You have been part of Argentinean Workers’ Central Trade Union since one year after the inception of your organization, in 1995. Internationally, sex workers often have trouble allying with traditional labor movements. Can you tell us how you’ve successfully maintained this alliance for decades?

AMMAR started in 1994, when sex workers working in the streets started to organize themselves to fight against the detentions and arrests [they] were facing just for working. They started [organizing] in the jail where they were arrested and then they started to [organize] in bars and restaurants near the places where they worked. When the police realized that, [they] started to arrest them [just for their political activity] and they were looking for them in the bars.

[So they were] [l]ooking for a place where they could do it without the presence of institutional violence, [and] a member from the CTA offered them a place. At the beginning it was not easy, mostly because of the opposition of women inside the union or others syndicates that were part of it, but the leadership of CTA gave them a big support because they wanted to include workers in the popular economy [and] workers that [didn’t have] their work recognized yet. It’s very important to be part of [the union] because without the government recognizing that our work is work yet, we [do have that acknowledgement] thanks to the Central Trade Union of Workers of Argentina, and that [creates] no place [for] debates about if our work is work or not.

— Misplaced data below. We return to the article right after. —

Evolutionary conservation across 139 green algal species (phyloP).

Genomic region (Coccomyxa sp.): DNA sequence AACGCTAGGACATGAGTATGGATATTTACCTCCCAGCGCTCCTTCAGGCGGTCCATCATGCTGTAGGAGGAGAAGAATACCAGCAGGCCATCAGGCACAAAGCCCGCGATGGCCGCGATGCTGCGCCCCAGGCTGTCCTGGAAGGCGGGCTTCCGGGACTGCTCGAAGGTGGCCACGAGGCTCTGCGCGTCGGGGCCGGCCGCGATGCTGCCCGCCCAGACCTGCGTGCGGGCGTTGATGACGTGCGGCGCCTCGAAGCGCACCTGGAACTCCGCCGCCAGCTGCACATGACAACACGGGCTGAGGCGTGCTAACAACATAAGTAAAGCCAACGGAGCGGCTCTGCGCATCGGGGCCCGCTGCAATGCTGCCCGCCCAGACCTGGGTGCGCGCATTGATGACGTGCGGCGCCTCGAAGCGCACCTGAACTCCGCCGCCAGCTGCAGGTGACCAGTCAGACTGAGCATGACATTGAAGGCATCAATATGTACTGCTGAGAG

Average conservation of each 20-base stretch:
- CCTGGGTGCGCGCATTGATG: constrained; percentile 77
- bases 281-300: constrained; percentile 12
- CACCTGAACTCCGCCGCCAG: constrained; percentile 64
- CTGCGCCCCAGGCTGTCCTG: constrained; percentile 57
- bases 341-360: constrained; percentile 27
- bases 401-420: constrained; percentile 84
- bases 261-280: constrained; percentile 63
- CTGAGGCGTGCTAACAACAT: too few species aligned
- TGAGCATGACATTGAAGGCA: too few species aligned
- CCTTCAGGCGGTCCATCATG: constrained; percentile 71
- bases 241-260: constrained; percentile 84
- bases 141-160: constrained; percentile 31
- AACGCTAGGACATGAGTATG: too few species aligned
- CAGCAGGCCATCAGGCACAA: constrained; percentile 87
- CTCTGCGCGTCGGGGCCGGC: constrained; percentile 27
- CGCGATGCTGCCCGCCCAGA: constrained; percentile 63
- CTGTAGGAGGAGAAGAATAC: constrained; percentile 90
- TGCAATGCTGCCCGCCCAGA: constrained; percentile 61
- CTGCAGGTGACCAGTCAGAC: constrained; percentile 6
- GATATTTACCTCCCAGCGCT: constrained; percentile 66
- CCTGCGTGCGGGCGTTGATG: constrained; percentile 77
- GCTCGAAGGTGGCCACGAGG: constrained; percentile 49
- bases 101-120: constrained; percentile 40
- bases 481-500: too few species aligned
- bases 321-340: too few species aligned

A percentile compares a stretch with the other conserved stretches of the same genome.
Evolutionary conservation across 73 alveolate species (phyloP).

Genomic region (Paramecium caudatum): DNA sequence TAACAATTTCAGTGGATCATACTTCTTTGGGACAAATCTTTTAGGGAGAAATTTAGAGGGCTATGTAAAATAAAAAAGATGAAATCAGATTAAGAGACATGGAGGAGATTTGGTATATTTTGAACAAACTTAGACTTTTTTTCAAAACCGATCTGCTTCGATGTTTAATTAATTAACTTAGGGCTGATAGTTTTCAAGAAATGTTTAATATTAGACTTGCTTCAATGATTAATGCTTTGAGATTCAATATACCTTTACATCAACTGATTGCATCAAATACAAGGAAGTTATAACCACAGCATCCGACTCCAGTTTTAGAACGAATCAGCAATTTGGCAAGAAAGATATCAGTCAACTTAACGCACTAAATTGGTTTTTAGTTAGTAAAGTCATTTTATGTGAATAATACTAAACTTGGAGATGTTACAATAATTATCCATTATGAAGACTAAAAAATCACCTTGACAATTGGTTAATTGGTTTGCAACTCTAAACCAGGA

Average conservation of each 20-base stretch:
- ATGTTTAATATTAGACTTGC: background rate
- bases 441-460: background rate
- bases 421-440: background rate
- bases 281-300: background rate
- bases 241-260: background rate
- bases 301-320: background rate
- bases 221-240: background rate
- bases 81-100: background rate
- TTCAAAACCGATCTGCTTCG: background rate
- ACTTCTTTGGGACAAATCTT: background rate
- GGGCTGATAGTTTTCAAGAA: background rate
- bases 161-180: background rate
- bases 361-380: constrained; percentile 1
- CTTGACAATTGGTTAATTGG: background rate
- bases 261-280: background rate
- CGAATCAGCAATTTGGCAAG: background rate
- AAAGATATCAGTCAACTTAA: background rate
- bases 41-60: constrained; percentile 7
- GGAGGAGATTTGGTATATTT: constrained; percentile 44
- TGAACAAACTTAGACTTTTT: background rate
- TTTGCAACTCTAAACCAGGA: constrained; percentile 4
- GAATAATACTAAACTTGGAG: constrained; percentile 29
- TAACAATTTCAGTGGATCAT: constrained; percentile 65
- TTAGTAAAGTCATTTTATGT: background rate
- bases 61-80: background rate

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Sex workers and allies at the April 9th Amsterdam protest. (Photo by Robin van Lokhuijsen, courtesy of Felicia Anna)

Sex workers and allies at the April 9th Amsterdam protest. (Photo by Robin van Lokhuijsen, courtesy of Felicia Anna)

On April 9th, over 200 Amsterdam sex workers and their supporters protested the closing of legal sex businesses in the Red Light District by the city council. The demonstration consisted of a march from the Amsterdam Red Light District to city hall, where the protesters handed a letter to the mayor demanding the reopening of their closed workplaces and the active participation of sex workers in the city’s policy regarding their jobs.

Project 1012

Amsterdam has closed down at least 109 windows already as part of Project 1012, an initiative to bring the number of legal window workplaces down by 40% from 476 to 284. Project 1012, named for the Red Light District area code, is a massive gentrification project aimed at ridding Amsterdam center of “low value” businesses like marijuana coffee shops and the windows.

Government officials consider closing down legal work locations for sex workers an effective measure to prevent trafficking because they believe these businesses to be “sensitive to criminal activity” (“criminogeen” in Dutch, a new word invented solely to justify this policy) simply because they are part of the sex industry. Ironically, even local police voiced a preference for reopening the windows in order to keep sex work legal and visible.